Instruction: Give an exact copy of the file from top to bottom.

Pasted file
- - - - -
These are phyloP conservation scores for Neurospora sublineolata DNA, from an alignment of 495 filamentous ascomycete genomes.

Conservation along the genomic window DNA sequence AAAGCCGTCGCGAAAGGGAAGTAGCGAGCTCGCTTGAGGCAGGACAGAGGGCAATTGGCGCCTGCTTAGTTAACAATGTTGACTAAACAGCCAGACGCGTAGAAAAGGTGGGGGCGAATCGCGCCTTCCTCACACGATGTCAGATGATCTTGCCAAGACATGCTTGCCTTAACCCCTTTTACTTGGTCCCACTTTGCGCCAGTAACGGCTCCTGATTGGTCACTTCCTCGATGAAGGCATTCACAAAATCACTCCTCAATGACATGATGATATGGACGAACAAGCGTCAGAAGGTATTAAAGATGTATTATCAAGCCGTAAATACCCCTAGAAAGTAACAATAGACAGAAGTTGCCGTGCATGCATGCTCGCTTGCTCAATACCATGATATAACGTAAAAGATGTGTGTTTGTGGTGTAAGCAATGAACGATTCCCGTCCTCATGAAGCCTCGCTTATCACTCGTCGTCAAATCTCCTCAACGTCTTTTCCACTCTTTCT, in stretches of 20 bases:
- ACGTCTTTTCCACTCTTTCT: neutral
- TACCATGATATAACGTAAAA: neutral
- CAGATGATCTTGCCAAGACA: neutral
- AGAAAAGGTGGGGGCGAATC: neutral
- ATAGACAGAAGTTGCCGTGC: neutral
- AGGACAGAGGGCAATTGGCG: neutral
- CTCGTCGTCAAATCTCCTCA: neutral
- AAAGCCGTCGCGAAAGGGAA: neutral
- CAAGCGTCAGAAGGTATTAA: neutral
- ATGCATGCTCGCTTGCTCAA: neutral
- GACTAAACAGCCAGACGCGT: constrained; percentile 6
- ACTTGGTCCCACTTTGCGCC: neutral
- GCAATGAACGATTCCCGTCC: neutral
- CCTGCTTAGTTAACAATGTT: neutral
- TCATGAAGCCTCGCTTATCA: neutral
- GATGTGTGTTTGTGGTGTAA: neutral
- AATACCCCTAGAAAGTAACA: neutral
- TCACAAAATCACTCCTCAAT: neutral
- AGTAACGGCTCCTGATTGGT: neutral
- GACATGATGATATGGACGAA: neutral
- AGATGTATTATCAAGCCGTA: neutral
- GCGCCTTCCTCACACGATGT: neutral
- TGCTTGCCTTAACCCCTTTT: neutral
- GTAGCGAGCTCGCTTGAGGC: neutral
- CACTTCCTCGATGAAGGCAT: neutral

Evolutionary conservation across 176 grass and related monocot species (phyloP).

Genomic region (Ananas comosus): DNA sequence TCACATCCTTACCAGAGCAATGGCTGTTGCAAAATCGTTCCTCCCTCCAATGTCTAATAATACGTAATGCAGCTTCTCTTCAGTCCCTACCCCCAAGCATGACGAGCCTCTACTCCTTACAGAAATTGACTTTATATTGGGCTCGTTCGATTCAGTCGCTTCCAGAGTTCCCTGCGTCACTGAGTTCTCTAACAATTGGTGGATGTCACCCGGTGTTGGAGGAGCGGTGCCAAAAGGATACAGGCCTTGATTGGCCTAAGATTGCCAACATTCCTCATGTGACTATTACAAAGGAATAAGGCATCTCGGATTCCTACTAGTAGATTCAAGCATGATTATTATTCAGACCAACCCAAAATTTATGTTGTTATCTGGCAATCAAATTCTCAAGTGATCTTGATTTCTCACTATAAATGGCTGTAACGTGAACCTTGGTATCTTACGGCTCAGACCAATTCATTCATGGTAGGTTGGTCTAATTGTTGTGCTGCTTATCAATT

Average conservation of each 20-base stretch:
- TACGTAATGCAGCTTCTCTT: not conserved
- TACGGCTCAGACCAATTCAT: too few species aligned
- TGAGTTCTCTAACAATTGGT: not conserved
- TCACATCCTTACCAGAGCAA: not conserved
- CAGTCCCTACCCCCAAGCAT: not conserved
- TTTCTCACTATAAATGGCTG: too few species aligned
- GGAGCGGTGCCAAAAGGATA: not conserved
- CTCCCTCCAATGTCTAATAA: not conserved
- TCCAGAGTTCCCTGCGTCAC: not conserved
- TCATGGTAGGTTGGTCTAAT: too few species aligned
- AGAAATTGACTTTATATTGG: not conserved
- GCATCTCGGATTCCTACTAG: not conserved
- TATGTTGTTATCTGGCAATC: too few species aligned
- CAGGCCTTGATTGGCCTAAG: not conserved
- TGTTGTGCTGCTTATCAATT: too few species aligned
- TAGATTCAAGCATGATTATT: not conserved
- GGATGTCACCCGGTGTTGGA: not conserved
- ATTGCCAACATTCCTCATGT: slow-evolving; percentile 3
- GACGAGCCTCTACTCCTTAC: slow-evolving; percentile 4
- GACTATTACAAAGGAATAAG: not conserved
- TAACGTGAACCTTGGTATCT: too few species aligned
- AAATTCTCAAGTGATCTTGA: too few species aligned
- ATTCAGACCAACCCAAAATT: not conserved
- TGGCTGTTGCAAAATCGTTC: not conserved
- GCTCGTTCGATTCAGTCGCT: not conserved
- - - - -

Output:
These are phyloP conservation scores for Neurospora sublineolata DNA, from an alignment of 495 filamentous ascomycete genomes.

Conservation along the genomic window DNA sequence AAAGCCGTCGCGAAAGGGAAGTAGCGAGCTCGCTTGAGGCAGGACAGAGGGCAATTGGCGCCTGCTTAGTTAACAATGTTGACTAAACAGCCAGACGCGTAGAAAAGGTGGGGGCGAATCGCGCCTTCCTCACACGATGTCAGATGATCTTGCCAAGACATGCTTGCCTTAACCCCTTTTACTTGGTCCCACTTTGCGCCAGTAACGGCTCCTGATTGGTCACTTCCTCGATGAAGGCATTCACAAAATCACTCCTCAATGACATGATGATATGGACGAACAAGCGTCAGAAGGTATTAAAGATGTATTATCAAGCCGTAAATACCCCTAGAAAGTAACAATAGACAGAAGTTGCCGTGCATGCATGCTCGCTTGCTCAATACCATGATATAACGTAAAAGATGTGTGTTTGTGGTGTAAGCAATGAACGATTCCCGTCCTCATGAAGCCTCGCTTATCACTCGTCGTCAAATCTCCTCAACGTCTTTTCCACTCTTTCT, in stretches of 20 bases:
- ACGTCTTTTCCACTCTTTCT: neutral
- TACCATGATATAACGTAAAA: neutral
- CAGATGATCTTGCCAAGACA: neutral
- AGAAAAGGTGGGGGCGAATC: neutral
- ATAGACAGAAGTTGCCGTGC: neutral
- AGGACAGAGGGCAATTGGCG: neutral
- CTCGTCGTCAAATCTCCTCA: neutral
- AAAGCCGTCGCGAAAGGGAA: neutral
- CAAGCGTCAGAAGGTATTAA: neutral
- ATGCATGCTCGCTTGCTCAA: neutral
- GACTAAACAGCCAGACGCGT: constrained; percentile 6
- ACTTGGTCCCACTTTGCGCC: neutral
- GCAATGAACGATTCCCGTCC: neutral
- CCTGCTTAGTTAACAATGTT: neutral
- TCATGAAGCCTCGCTTATCA: neutral
- GATGTGTGTTTGTGGTGTAA: neutral
- AATACCCCTAGAAAGTAACA: neutral
- TCACAAAATCACTCCTCAAT: neutral
- AGTAACGGCTCCTGATTGGT: neutral
- GACATGATGATATGGACGAA: neutral
- AGATGTATTATCAAGCCGTA: neutral
- GCGCCTTCCTCACACGATGT: neutral
- TGCTTGCCTTAACCCCTTTT: neutral
- GTAGCGAGCTCGCTTGAGGC: neutral
- CACTTCCTCGATGAAGGCAT: neutral

Evolutionary conservation across 176 grass and related monocot species (phyloP).

Genomic region (Ananas comosus): DNA sequence TCACATCCTTACCAGAGCAATGGCTGTTGCAAAATCGTTCCTCCCTCCAATGTCTAATAATACGTAATGCAGCTTCTCTTCAGTCCCTACCCCCAAGCATGACGAGCCTCTACTCCTTACAGAAATTGACTTTATATTGGGCTCGTTCGATTCAGTCGCTTCCAGAGTTCCCTGCGTCACTGAGTTCTCTAACAATTGGTGGATGTCACCCGGTGTTGGAGGAGCGGTGCCAAAAGGATACAGGCCTTGATTGGCCTAAGATTGCCAACATTCCTCATGTGACTATTACAAAGGAATAAGGCATCTCGGATTCCTACTAGTAGATTCAAGCATGATTATTATTCAGACCAACCCAAAATTTATGTTGTTATCTGGCAATCAAATTCTCAAGTGATCTTGATTTCTCACTATAAATGGCTGTAACGTGAACCTTGGTATCTTACGGCTCAGACCAATTCATTCATGGTAGGTTGGTCTAATTGTTGTGCTGCTTATCAATT

Average conservation of each 20-base stretch:
- TACGTAATGCAGCTTCTCTT: not conserved
- TACGGCTCAGACCAATTCAT: too few species aligned
- TGAGTTCTCTAACAATTGGT: not conserved
- TCACATCCTTACCAGAGCAA: not conserved
- CAGTCCCTACCCCCAAGCAT: not conserved
- TTTCTCACTATAAATGGCTG: too few species aligned
- GGAGCGGTGCCAAAAGGATA: not conserved
- CTCCCTCCAATGTCTAATAA: not conserved
- TCCAGAGTTCCCTGCGTCAC: not conserved
- TCATGGTAGGTTGGTCTAAT: too few species aligned
- AGAAATTGACTTTATATTGG: not conserved
- GCATCTCGGATTCCTACTAG: not conserved
- TATGTTGTTATCTGGCAATC: too few species aligned
- CAGGCCTTGATTGGCCTAAG: not conserved
- TGTTGTGCTGCTTATCAATT: too few species aligned
- TAGATTCAAGCATGATTATT: not conserved
- GGATGTCACCCGGTGTTGGA: not conserved
- ATTGCCAACATTCCTCATGT: slow-evolving; percentile 3
- GACGAGCCTCTACTCCTTAC: slow-evolving; percentile 4
- GACTATTACAAAGGAATAAG: not conserved
- TAACGTGAACCTTGGTATCT: too few species aligned
- AAATTCTCAAGTGATCTTGA: too few species aligned
- ATTCAGACCAACCCAAAATT: not conserved
- TGGCTGTTGCAAAATCGTTC: not conserved
- GCTCGTTCGATTCAGTCGCT: not conserved